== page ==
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Estate planning is a personalized process impacted by each individual’s unique family and financial circumstances. Estate planning attorneys are often asked the following questions, and the answers are important to understand as you prepare your estate plan.

1. What Is the Difference Between a Will and a Trust?

A will is a document that directs the disposition of any assets you own individually after your death. It is subject to the probate process after your death, and the probate court appoints a Personal Representative (usually the person named in your will) to oversee the transfer of the assets controlled by your Will. A trust is a legal arrangement to transfer ownership of property to one person (the Trustee) to manage on behalf of another person (the beneficiary). A trust document is typically created to set forth the terms upon which the trust will be managed. A trust may be created during your lifetime (an inter vivos trust, sometimes called a living trust), or it may be created after your death (a testamentary trust).

The terms for a testamentary trust are often document in the trust maker’s will. For example, a will may direct the creation of a trust for the benefit of the deceased individual’s minor children. There are many different kinds of inter vivos and testamentary trusts, each of which are used to accomplish a variety of estate planning goals.

2. What Happens If I Die Without a Will in Maine?

Individuals who die without a will are said to have died “intestate.” Each state has laws which govern the administration of intestate estates. These laws express who will have priority to serve as the estate’s personal representative, who will be a beneficiary of the estate, and other rules and timelines related to estate administration. In Maine, the intestacy statutes are codified in Title 18-C, Article II, Part I of the Maine Revised Statutes. In general, the laws of intestacy direct assets to the relatives who are closest to the decedent in degrees of kinship (e.g.: spouse, children, parents, siblings, etc.).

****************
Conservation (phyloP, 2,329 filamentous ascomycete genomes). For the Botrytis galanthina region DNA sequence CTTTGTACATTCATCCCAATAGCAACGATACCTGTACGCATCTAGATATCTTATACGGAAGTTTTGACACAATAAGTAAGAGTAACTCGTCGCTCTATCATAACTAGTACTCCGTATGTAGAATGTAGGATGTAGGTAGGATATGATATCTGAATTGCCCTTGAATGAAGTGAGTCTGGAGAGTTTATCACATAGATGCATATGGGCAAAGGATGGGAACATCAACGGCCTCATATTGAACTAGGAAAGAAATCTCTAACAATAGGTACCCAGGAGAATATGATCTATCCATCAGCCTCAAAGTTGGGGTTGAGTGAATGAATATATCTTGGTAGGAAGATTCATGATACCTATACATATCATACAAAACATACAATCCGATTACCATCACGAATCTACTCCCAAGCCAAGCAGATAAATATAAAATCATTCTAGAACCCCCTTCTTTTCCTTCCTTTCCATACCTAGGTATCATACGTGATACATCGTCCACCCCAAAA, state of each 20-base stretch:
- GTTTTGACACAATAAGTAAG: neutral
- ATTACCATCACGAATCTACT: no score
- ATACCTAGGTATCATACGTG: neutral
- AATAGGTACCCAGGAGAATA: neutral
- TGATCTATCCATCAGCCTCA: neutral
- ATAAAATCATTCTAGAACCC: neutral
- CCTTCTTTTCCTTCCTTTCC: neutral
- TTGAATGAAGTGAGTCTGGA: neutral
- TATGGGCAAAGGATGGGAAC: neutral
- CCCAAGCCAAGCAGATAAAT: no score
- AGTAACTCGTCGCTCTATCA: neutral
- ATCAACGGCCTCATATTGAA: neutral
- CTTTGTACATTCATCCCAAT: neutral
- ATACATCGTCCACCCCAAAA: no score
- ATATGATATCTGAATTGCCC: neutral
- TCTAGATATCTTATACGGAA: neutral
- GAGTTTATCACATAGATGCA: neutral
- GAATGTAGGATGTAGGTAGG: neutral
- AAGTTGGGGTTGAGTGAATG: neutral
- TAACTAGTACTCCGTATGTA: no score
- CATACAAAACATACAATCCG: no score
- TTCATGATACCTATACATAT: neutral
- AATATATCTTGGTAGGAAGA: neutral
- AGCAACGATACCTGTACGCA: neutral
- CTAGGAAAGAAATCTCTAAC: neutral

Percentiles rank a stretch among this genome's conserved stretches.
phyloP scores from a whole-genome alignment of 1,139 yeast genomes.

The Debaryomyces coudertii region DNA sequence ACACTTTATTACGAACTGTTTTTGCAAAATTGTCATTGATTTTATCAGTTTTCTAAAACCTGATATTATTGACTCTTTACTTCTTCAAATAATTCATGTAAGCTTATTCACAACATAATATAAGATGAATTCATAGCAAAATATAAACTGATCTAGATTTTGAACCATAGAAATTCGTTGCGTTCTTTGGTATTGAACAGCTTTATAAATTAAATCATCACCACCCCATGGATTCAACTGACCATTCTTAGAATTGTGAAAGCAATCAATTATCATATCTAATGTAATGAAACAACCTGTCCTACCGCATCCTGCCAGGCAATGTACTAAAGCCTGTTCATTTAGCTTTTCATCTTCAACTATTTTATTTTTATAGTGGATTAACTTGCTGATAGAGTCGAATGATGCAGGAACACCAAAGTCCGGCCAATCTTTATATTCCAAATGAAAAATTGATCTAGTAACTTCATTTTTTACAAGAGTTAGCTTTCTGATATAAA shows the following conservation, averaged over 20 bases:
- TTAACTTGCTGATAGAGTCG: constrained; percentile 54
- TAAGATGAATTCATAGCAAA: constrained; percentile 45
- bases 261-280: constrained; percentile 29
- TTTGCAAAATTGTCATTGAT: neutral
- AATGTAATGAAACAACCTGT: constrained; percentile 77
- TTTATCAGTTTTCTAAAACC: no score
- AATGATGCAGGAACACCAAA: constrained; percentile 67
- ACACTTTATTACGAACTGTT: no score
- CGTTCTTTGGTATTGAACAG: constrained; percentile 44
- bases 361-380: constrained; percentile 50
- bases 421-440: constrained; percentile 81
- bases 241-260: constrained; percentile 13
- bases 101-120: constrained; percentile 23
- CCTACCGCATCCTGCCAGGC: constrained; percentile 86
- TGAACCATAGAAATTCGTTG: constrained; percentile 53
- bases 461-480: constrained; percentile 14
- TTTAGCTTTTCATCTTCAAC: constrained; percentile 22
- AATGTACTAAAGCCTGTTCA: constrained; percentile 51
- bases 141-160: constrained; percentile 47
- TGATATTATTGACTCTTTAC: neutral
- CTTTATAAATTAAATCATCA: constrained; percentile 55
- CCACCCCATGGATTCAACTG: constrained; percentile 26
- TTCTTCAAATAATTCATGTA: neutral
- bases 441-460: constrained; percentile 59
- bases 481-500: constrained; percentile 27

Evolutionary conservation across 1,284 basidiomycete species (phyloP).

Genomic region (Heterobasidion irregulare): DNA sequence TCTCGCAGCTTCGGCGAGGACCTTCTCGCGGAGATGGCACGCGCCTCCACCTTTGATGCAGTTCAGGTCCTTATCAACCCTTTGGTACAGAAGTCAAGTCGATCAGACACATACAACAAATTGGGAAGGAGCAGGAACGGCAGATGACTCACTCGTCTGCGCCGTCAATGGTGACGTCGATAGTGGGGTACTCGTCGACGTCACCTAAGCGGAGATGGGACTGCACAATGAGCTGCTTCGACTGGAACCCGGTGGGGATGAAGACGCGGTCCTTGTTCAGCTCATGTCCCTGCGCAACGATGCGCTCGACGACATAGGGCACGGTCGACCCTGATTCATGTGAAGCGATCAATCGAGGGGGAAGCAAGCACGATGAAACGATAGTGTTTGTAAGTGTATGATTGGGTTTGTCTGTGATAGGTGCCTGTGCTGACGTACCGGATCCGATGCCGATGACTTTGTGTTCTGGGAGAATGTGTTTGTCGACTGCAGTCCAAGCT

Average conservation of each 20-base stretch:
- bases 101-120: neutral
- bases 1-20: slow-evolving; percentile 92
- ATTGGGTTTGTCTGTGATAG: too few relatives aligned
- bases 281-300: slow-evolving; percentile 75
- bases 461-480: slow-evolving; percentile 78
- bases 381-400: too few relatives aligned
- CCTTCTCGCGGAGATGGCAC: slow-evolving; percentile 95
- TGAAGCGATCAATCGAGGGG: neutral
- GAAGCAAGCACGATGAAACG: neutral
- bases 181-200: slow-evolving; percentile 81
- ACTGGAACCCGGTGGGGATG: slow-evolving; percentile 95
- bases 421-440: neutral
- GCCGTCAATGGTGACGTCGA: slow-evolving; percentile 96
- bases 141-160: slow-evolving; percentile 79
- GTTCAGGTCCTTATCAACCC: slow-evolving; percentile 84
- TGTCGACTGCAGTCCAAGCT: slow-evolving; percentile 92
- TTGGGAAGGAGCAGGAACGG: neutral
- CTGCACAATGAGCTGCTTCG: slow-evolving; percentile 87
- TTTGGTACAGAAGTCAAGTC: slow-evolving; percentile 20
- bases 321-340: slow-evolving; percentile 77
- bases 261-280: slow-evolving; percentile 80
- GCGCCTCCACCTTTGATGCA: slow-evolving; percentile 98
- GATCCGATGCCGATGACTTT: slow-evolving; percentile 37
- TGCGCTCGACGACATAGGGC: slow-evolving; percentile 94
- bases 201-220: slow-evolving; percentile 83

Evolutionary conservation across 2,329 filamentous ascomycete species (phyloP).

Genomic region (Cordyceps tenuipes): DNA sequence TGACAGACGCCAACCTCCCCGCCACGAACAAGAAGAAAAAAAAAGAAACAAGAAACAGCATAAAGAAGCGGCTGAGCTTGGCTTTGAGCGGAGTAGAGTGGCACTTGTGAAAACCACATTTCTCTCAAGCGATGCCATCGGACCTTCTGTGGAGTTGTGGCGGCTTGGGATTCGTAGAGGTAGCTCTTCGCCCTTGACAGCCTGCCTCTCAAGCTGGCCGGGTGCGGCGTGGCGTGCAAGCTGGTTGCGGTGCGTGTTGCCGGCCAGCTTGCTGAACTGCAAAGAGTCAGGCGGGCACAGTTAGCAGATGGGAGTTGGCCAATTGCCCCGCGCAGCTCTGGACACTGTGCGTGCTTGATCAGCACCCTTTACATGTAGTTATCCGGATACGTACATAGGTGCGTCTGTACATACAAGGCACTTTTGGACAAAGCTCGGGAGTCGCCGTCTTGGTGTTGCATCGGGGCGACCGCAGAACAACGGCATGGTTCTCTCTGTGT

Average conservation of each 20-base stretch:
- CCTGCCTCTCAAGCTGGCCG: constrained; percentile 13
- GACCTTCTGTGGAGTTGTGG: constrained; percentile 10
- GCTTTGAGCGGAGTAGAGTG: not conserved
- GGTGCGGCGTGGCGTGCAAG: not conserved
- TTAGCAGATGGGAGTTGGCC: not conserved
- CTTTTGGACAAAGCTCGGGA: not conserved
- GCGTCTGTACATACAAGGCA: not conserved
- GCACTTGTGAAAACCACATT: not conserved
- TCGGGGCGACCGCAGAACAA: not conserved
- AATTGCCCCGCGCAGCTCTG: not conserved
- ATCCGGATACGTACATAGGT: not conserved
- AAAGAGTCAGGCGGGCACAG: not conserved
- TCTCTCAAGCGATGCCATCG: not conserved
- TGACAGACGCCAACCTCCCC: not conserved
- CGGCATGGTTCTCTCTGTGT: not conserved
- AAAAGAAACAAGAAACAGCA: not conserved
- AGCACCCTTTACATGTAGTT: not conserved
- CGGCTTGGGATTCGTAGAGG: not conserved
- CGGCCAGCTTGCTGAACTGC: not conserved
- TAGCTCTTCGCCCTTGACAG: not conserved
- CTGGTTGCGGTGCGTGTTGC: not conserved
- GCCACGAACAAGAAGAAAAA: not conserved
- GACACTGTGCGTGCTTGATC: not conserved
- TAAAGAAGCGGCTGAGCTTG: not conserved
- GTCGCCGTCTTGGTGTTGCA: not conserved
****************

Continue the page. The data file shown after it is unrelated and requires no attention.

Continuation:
senior couple meets with attorney to update their estate plan3. Will My Estate Need to Go Through Probate After My Death?

Your estate will need to be probated if its total value exceeds $40,000 and you have probate assets that need to be transferred upon your death. Probate assets are any assets that you own solely in your name and which do not have a beneficiary designation. Non-probate assets are any assets that will transfer to another person automatically upon the death of the owner.

Assets you own jointly with another person, assets that have a beneficiary designation, or assets that you have transferred to a trust prior to your death, are non-probate assets because the law provides that ownership of the assets will automatically transfer to the joint owner, the designated beneficiary, or according to the terms of the trust upon your death. If you hold any real estate as a probate asset, regardless of its value, your estate will need to be probated in order to distribute the real estate to your intended beneficiaries.

4. Will My Family Members Have to Pay Tax On Their Inheritance?